Paris: Then and Now – Peter Caine

Paris to the Moon – Adam Gopnik

Paris Under Water: How the City of Light Survived the Great Flood of 1910 – Jeffrey Jackson

The Seven Ages of Paris – Alistair Horne

The Sweet Life in Paris: Delicious Adventures in the World’s Most Glorious — and Perplexing — City – David Lebovitz

A Town Like Paris: Falling in Love in the City of Light – Bryce Corbett




An American in Paris

Andrew Lloyd Webber’s The Phantom of the Opera

La Boheme

Before Sunset

French Kiss

Last Time I Saw Paris

Les Miserables

Moulin Rouge


The Red Balloon

The True Legend of the Eiffel Tower

Satchmo’s Wonderful World


To celebrate, we’re highlighting a man known affectionately as Satchmo. Even if you have never listened to jazz (which is a total loss, in my opinion), you’ve probably heard of Louis Armstrong. Although he had a huge impact on jazz, his influence on popular music is also extensive. Many people remember him most for his gravelly voice (especially on songs like  “What a Wonderful World”), but he was also a revolutionary trumpet player.

Born in 1901 in New Orleans, he seemed to grow up with this new American jazz. He was one of the first to really insert his own personality into the music he was playing. Whether he was improvising full solos, making his trumpet “sing”, or popularizing scat, he was constantly innovating.  He once said, ““My whole life, my whole soul, my whole spirit is to blow that horn…”

Learn more about Satchmo here:


Louis Armstrong: An Extravagant Life – Laurence Bergreen

Louis Armstrong, In His Own Words: Selected Writings – Louis Armstrong

Louis Armstrong’s New Orleans – Thomas David Brothers

The Oxford Companion to Jazz

Pops: A Life of Louis Armstrong – Terry Teachout

Satchmo: The Wonderful World of Louis Armstrong – Steven Brower

CD: Ella and Louis

CD: The Great American Songbook: Louis Armstrong

CD: The Hot Fives and Sevens

CD: Louis Armstrong Meets Oscar Peterson

CD: Louis Armstrong Plays W.C. Handy

CD: What a Wonderful World

DVD: Jazz: A Film by Ken Burns



Louis Armstrong Discography

Louis Armstrong House Museum

Kennedy Center: ArtsEdge – Louis Armstrong

PBS: Jazz: A Film by Ken Burns – Louis Armstrong

Smithsonian: Jazz Appreciation Month

Wikipedia: Louis Armstrong

The Colorful English Language

English is without a doubt one of the most colorful languages on the planet. And by colorful I don’t mean $$%#!@!. The language is definitely beautiful – anyone reading a Robert Frost poem can tell you that – but it is quirkier than we realize. The sillier side of English is sort of like the bridesmaid of the wedding. She may not be the center of attention, but she can sure let loose and have a ball.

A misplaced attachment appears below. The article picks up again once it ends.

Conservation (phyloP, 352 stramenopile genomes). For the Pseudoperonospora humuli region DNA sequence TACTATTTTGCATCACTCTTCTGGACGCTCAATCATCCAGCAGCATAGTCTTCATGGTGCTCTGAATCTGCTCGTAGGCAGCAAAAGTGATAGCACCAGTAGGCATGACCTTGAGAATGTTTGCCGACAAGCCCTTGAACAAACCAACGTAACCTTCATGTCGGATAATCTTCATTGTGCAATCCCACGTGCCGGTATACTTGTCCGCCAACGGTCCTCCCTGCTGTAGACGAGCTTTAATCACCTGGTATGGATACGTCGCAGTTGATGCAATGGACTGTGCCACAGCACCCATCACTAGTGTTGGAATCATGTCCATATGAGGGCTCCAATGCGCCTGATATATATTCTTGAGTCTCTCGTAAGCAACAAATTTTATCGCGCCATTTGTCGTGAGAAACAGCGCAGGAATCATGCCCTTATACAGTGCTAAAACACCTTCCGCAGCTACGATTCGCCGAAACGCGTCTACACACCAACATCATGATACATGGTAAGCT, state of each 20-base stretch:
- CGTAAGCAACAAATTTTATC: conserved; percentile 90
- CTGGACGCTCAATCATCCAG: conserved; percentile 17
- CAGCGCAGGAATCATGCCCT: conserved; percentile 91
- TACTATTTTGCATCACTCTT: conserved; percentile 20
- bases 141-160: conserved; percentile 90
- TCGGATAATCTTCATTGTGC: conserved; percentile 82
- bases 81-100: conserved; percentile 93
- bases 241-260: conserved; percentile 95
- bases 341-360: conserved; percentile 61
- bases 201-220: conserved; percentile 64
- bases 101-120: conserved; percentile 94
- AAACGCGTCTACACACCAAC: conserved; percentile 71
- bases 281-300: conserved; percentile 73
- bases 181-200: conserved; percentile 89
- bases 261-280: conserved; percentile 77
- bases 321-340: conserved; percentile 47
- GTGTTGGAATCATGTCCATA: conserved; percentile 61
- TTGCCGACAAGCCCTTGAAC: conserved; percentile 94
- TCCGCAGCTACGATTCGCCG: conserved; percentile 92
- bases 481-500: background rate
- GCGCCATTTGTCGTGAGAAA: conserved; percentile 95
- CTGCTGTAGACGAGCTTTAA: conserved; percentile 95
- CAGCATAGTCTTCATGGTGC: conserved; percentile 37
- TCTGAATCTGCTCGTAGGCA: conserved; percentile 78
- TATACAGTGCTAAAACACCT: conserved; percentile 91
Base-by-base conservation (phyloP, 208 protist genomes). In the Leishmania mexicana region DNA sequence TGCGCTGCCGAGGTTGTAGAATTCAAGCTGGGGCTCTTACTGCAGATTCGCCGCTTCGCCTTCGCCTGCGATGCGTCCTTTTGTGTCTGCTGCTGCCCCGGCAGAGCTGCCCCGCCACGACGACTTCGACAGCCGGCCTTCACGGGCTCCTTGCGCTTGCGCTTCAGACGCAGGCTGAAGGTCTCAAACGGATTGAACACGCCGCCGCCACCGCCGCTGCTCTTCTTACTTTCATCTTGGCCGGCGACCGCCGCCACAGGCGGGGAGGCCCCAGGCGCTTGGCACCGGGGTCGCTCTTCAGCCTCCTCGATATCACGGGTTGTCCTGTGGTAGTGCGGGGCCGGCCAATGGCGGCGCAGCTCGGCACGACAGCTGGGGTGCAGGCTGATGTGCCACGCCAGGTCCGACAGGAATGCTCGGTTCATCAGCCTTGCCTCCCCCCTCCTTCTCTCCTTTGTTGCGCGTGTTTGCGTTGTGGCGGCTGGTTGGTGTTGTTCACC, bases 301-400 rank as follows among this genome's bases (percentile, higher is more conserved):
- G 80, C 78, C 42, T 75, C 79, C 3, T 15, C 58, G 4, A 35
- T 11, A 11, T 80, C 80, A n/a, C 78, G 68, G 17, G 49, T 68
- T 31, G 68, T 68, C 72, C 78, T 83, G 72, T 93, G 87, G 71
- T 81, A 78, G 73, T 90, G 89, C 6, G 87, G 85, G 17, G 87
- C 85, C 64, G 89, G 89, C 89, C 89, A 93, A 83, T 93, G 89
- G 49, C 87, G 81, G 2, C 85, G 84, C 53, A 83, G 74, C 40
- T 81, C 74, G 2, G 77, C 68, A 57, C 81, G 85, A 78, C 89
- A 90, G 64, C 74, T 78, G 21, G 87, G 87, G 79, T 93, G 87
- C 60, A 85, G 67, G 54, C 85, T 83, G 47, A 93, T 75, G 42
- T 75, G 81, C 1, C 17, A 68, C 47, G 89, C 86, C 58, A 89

I love puns and word play – Will Shortz is one of my favorite people – and I love to learn about why and how our favorite idioms came into play. A German friend of mine has commented that although she is fluent in the language, she’s not always fluent in its meaning. Sports metaphors, for example, always threw her for a loop (do not pardon the pun).  So, if you’ve ever wondered how the language or a phrase came to be, check out one of these books:

2107 Curious Word Origins, Sayings & Expressions from White Elephants to a Song & Dance by Charles Earle Funk

Alphabet Juice: The Energies, Gists, and Spirits of Letters, Words, and Combinations Thereof: Their Roots, Bones, Innards, Piths, Pips, and Secret Parts, Tinctures, Tonics, and Essences: With Examples of Their Usage Foul and Savory by Roy Blount

Ballyhoo, Buckaroo, and Spuds: Ingenious Tales of Words and Their Origins by Michael Quinion

The Facts on File Encyclopedia of Word and Phrase Origins by Robert Hendrickson

Heavens to Betsy! and Other Curious Sayings by Charles Earle Funk

I Love It When You Talk Retro: Hoochie Coochie, Double Whammy, Drop a Dime, and the Forgotten Origins of American Speech by Ralph Keyes

Inventing English: A Portable History of the Language by Seth Lerer

Morris Dictionary of Word and Phrase Origins by William Morris

Origins of the Specious: Myths and Misconceptions of the English Language by Patricia T. O’Conner

The Real McCoy: The True Stories Behind Our Everyday Phrases by Georgia Hole

The Secret Life of Words: How English Became English by Henry Hitchings

Thereby Hangs a Tale: Stories of Curious Word Origins by Charles Earle Funk

What in the Word?: Wordplay, Word Lore, and Answers to the Peskiest Questions About Language by Charles Harrington Elster

The Word Detective by Evan Morris